World Animal Protection should know. With 32 years of experience working and partnering with different organizations across Brazil, the NGO remains firm in its commitment to the work of moving the world for animals. In addition to IHP, World Animal Protection frequently partners with local organizations such as the Pantanal/MS Technical Animal Rescue Group (GRETAP) to help animals that are injured and at risk in the Pantanal and Cerrado ecosystems. Given its relative size, the Cerrado is disappearing nearly four times faster than the rainforest, and the grassland has seen more than 50 percent deforestation than the Amazon since 2008, a biome more than three times larger. NASA images also show that in 2020, the fires in the Pantanal are four times larger than the Amazon’s blazes.
“Ninety percent of the total area that we work to conserve went up in flames, and with that, it is estimated that over 17 million animals died,” said Letícia Larcher, a biologist and Technical Coordinator at IHP, who works to conserve the Pantanal wetlands. And while scientists are still studying the devastating impacts of the 2020 fires in the Pantanal, where almost 30 percent of the area was on fire, the 2021 fires are on track to have a larger and more catastrophic effect than the previous year.
The Pantanal also depends on natural fires to maintain its biodiversity. However, recent changes to natural fire regimes, brought about by extreme drought and the excessive use and abuse of the land have altered the fire-type, intensity, and frequency of naturally occurring fire patterns.
“The Pantanal has a regime of natural fires and they come towards the end of the dry season and the beginning of the rainy season, which allows the fires to be put out naturally. The time between fires allows the ecosystems to regenerate and sustain life. But now, with the ongoing drought for two years in a row as a result of climate change, the man-made deforestation fires are far more intense than the natural fires, and the fires burn over longer periods, leaving little time for regeneration and the biomes are getting destroyed,” said Dr. Diele-Viegas.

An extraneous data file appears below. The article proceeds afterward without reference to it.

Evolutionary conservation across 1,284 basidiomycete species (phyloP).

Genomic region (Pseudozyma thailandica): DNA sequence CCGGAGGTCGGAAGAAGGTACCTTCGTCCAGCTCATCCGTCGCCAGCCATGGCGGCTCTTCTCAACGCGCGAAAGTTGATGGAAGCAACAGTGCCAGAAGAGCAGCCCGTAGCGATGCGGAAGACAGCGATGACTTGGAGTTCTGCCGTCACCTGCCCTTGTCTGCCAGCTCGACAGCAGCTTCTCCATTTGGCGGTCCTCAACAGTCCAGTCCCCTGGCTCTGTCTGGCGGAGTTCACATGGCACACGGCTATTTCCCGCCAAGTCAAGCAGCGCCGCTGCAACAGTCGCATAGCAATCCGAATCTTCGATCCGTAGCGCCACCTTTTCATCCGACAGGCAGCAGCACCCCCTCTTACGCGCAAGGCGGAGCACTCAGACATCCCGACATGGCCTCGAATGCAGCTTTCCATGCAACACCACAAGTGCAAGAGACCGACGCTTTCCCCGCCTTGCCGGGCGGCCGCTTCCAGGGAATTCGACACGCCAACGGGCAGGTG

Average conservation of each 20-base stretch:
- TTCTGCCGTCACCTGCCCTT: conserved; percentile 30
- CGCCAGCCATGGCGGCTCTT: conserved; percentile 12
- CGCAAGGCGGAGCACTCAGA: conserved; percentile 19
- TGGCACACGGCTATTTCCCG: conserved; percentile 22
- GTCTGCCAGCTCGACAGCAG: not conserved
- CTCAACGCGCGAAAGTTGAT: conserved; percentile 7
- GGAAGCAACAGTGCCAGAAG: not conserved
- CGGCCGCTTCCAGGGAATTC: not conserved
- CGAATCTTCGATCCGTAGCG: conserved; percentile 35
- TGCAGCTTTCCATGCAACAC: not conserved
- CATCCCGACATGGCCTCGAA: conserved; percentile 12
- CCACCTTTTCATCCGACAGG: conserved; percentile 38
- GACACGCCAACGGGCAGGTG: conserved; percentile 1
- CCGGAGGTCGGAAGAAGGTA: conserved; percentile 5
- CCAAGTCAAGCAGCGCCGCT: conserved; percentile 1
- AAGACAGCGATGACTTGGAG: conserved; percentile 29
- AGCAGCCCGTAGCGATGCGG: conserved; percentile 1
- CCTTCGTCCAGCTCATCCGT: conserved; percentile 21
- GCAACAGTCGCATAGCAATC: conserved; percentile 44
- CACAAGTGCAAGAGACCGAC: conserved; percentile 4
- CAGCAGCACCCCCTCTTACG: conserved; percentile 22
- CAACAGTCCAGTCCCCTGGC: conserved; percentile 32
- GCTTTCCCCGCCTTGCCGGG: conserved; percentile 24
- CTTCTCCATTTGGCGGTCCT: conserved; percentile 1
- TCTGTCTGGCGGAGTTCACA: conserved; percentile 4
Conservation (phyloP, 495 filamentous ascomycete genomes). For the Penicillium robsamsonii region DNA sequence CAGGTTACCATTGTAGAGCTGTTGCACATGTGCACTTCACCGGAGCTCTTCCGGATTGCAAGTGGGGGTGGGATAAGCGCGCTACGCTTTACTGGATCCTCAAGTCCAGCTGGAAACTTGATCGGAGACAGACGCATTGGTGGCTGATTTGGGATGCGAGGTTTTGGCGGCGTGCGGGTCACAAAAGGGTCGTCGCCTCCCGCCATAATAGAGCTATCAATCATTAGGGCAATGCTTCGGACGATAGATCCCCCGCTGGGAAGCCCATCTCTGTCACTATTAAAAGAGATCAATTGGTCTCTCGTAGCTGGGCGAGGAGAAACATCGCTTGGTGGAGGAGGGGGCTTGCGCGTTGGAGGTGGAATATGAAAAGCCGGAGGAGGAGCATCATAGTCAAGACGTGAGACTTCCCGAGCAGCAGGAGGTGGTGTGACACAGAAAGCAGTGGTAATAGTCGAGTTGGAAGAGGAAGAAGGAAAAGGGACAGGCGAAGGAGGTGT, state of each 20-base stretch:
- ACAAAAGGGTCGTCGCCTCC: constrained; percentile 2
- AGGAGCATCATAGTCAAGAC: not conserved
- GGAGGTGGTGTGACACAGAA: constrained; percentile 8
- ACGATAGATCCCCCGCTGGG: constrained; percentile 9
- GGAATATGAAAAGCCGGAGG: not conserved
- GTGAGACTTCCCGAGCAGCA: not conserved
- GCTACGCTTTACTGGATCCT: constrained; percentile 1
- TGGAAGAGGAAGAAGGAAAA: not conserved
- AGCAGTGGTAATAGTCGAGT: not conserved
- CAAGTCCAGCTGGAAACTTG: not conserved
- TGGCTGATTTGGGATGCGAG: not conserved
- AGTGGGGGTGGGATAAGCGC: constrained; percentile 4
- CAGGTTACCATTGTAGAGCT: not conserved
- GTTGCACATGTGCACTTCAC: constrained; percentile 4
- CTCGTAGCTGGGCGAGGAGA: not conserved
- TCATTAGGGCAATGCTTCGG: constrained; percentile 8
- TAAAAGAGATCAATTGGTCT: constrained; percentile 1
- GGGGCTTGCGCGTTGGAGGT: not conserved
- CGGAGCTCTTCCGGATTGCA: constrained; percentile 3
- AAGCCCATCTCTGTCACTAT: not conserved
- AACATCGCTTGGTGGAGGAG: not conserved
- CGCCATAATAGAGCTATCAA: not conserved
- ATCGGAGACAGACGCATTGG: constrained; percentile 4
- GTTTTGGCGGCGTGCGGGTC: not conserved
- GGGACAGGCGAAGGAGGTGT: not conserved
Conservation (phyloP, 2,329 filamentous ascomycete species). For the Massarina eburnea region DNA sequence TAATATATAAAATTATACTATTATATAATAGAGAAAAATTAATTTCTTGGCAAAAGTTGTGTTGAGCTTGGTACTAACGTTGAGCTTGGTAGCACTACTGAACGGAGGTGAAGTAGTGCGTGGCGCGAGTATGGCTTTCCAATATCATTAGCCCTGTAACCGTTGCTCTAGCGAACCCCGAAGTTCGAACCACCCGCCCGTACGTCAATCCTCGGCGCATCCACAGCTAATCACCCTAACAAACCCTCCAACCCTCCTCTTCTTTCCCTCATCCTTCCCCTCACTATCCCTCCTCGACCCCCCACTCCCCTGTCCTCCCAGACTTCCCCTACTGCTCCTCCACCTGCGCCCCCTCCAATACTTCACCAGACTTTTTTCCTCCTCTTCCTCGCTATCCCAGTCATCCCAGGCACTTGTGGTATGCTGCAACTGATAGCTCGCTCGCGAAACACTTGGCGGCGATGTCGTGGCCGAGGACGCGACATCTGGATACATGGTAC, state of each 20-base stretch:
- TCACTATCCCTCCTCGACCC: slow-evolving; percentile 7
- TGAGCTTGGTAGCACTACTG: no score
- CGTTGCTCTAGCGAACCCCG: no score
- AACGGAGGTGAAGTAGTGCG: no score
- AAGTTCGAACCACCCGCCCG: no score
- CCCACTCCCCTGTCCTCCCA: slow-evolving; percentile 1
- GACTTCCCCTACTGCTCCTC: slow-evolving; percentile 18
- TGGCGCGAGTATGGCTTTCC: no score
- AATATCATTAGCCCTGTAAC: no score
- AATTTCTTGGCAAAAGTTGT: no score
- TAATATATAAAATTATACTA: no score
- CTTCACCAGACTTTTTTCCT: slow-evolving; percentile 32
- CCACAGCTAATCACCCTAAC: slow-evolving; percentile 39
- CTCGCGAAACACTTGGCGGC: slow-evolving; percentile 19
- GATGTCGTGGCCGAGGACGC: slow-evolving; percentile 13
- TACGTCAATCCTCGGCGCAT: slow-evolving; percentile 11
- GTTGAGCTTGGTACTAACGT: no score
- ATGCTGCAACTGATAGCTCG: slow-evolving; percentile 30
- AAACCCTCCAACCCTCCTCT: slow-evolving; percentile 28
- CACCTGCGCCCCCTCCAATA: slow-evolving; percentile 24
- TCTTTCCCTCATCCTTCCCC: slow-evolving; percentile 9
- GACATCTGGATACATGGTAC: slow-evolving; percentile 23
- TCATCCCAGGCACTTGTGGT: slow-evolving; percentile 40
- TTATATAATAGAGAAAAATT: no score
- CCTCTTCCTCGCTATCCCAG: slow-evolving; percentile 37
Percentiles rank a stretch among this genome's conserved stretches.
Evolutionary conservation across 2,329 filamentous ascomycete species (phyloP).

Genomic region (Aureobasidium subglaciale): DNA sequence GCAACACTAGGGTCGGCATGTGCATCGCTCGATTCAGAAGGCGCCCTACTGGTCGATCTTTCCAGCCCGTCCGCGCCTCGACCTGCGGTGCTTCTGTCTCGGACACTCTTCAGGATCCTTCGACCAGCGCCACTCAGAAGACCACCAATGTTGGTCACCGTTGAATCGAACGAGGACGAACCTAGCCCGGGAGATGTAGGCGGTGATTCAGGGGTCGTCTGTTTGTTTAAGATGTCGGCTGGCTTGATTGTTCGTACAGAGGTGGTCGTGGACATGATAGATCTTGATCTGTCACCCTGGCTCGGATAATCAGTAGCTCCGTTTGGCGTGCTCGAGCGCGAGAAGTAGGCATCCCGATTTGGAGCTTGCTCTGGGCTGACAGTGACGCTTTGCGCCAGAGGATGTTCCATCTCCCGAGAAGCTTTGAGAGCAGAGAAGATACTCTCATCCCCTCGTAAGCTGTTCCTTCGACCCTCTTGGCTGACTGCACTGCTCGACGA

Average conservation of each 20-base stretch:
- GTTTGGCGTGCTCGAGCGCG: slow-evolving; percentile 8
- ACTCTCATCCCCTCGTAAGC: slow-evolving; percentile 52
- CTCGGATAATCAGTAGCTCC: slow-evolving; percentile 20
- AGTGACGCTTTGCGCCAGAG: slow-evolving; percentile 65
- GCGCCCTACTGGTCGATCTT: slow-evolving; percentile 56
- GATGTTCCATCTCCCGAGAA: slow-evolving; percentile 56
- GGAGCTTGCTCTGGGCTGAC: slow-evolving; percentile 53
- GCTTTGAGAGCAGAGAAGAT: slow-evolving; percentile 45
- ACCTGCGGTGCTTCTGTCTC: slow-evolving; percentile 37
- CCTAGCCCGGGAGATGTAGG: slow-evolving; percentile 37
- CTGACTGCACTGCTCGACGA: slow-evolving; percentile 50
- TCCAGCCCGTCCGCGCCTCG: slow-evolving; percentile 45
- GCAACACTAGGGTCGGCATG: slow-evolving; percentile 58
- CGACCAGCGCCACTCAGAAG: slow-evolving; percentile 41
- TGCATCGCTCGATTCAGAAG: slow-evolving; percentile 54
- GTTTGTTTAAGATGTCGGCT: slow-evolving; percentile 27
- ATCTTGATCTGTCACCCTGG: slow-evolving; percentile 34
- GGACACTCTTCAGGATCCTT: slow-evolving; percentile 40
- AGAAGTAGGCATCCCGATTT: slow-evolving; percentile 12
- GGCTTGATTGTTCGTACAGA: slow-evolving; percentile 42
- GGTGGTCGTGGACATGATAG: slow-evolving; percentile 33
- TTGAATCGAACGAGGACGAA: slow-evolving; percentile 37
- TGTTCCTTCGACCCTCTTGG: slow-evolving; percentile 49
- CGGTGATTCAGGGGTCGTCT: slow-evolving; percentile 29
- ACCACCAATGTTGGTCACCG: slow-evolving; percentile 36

“Our mission is to preserve the Pantanal, so we need strategies put in place to preserve this ecosystem and protect the animals that call this their home,” said Larcher. She says that the support of organizations such as WAP is crucial to keep animals safe – now and for the future.
Global impacts of deforestation
Dubbed the lungs of the world, the Amazon rainforest plays a critical role in regulating the climate around the globe. As a wet tropical forest housing over half of the planet’s remaining rainforests, the Amazon is highly biodiverse and home to the largest collection of living plants and animal species in the world.
The rainforest has been in existence for at least 55 million years and is spread across nine countries in South America, with 60 percent of the Amazon basin located in Brazil. Though the most widely known landscape in the world, the Amazon rainforest does not exist in isolation and is dependent on the 70,000 square miles of both the Pantanal wetlands and the Cerrado savanna, which is the most biodiverse savanna on Earth, for its survival.